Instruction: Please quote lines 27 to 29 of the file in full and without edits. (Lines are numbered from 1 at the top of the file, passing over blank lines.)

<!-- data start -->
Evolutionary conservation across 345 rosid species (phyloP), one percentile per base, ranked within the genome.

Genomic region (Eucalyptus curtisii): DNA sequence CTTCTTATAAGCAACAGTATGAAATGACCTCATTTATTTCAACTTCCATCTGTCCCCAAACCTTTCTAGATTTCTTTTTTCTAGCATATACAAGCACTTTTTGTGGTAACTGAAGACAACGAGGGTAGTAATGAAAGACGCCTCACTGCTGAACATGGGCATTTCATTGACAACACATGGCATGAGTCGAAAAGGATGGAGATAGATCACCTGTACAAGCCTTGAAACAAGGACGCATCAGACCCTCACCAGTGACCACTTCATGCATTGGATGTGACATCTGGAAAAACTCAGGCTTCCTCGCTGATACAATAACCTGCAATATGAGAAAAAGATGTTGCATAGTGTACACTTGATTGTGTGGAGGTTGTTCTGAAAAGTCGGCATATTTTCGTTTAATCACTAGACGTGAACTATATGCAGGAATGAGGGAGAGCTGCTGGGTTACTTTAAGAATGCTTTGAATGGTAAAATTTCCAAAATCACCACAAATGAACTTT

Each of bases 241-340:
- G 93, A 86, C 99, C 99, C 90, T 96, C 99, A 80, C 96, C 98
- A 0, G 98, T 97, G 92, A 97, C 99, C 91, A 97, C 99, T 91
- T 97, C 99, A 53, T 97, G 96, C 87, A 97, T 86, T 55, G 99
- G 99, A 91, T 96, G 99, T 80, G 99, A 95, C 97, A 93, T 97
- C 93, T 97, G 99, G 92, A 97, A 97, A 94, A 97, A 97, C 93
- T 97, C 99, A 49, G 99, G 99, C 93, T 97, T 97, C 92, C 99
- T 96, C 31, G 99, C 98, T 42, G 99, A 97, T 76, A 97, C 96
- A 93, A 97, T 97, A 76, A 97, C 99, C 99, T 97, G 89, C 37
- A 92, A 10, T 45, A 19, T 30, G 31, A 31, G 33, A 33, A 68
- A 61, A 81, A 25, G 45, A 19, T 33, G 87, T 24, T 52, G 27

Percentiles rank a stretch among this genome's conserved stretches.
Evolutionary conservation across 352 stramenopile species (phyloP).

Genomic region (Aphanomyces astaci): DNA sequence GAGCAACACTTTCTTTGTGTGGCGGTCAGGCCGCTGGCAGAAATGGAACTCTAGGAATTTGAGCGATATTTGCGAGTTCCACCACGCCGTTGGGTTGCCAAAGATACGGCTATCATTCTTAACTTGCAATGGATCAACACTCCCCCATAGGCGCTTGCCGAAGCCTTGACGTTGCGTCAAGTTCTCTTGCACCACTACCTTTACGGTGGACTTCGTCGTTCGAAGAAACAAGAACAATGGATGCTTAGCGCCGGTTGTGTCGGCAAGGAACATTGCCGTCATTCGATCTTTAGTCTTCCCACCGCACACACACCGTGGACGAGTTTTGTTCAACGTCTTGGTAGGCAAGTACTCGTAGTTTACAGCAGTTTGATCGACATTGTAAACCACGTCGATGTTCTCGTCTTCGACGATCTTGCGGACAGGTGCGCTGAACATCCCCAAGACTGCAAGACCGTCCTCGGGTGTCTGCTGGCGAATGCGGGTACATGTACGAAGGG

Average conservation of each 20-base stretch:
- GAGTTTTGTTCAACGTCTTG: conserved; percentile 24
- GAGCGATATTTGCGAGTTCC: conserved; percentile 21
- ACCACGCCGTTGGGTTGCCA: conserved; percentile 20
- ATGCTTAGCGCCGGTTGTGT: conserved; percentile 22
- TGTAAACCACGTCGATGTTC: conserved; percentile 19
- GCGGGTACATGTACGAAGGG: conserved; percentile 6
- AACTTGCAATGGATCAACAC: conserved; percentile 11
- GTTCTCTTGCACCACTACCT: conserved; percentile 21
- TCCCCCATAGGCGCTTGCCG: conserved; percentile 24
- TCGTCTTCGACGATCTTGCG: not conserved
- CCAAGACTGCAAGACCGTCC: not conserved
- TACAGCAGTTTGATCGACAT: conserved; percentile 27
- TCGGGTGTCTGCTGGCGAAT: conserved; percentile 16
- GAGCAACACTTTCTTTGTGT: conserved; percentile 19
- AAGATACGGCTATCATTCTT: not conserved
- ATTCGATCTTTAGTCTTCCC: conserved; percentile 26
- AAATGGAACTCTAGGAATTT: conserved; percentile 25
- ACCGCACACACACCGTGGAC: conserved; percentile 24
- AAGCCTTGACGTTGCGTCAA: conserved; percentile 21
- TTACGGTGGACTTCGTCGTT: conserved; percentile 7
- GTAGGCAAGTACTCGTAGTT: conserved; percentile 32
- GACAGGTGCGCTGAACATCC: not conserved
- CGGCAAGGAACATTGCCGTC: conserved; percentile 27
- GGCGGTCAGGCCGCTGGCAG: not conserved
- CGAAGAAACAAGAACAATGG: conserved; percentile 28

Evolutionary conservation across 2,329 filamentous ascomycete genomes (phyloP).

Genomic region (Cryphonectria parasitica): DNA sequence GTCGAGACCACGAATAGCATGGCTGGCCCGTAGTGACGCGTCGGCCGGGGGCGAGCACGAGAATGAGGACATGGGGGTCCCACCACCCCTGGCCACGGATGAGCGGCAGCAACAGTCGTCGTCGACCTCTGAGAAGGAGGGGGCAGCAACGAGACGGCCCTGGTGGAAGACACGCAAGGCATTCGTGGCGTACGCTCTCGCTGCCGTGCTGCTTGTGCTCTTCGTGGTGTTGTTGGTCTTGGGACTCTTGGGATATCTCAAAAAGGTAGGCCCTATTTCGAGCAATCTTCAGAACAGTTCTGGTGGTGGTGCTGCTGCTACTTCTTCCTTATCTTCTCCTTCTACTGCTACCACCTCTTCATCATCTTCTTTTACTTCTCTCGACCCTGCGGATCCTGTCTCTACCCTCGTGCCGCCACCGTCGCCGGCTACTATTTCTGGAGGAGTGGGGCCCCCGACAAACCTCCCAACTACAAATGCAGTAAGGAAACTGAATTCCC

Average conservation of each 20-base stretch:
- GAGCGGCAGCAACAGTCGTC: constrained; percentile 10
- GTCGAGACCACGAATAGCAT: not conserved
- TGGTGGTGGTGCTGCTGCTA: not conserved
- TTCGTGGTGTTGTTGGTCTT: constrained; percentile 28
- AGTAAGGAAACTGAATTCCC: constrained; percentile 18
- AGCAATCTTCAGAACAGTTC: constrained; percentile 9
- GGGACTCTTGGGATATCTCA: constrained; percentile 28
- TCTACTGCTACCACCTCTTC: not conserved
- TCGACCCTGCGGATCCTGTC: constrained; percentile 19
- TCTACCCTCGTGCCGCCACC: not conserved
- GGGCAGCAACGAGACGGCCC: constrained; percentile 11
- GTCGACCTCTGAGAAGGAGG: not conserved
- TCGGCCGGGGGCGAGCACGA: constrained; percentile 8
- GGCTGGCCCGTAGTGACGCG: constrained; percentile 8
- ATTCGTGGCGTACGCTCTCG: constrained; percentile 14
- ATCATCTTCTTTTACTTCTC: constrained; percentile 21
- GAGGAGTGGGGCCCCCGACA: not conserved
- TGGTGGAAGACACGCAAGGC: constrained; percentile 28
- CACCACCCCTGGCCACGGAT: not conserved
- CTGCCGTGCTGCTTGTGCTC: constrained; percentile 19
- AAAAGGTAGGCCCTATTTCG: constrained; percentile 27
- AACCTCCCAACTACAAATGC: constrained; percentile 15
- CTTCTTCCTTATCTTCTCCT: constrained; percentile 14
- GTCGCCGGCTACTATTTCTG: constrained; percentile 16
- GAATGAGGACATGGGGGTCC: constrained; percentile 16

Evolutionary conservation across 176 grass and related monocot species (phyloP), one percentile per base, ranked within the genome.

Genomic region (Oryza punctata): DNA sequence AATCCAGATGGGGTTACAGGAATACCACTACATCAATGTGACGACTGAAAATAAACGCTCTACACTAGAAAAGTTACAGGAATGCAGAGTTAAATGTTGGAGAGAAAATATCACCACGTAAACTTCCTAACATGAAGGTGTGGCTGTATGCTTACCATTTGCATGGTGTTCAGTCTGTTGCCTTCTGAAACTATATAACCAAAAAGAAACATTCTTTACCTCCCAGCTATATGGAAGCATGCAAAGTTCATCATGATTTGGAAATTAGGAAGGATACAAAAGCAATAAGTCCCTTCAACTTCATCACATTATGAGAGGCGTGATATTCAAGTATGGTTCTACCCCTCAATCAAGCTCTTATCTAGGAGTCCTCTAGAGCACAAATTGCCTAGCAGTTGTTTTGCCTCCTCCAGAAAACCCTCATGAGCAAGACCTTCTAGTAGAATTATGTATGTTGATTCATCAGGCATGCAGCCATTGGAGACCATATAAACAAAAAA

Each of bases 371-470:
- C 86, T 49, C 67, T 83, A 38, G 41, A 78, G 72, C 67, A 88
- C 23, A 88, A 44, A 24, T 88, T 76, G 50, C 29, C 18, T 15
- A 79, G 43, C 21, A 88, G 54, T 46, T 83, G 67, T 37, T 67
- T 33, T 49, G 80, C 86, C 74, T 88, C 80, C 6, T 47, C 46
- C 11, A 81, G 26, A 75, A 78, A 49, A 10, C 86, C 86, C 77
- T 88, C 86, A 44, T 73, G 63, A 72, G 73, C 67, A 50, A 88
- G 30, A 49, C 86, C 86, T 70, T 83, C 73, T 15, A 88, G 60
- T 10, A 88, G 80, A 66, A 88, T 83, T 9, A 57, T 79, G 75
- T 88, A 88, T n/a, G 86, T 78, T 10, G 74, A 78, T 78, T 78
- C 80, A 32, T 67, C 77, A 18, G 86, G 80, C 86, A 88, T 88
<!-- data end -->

- TCGTCTTCGACGATCTTGCG: not conserved
- CCAAGACTGCAAGACCGTCC: not conserved
- TACAGCAGTTTGATCGACAT: conserved; percentile 27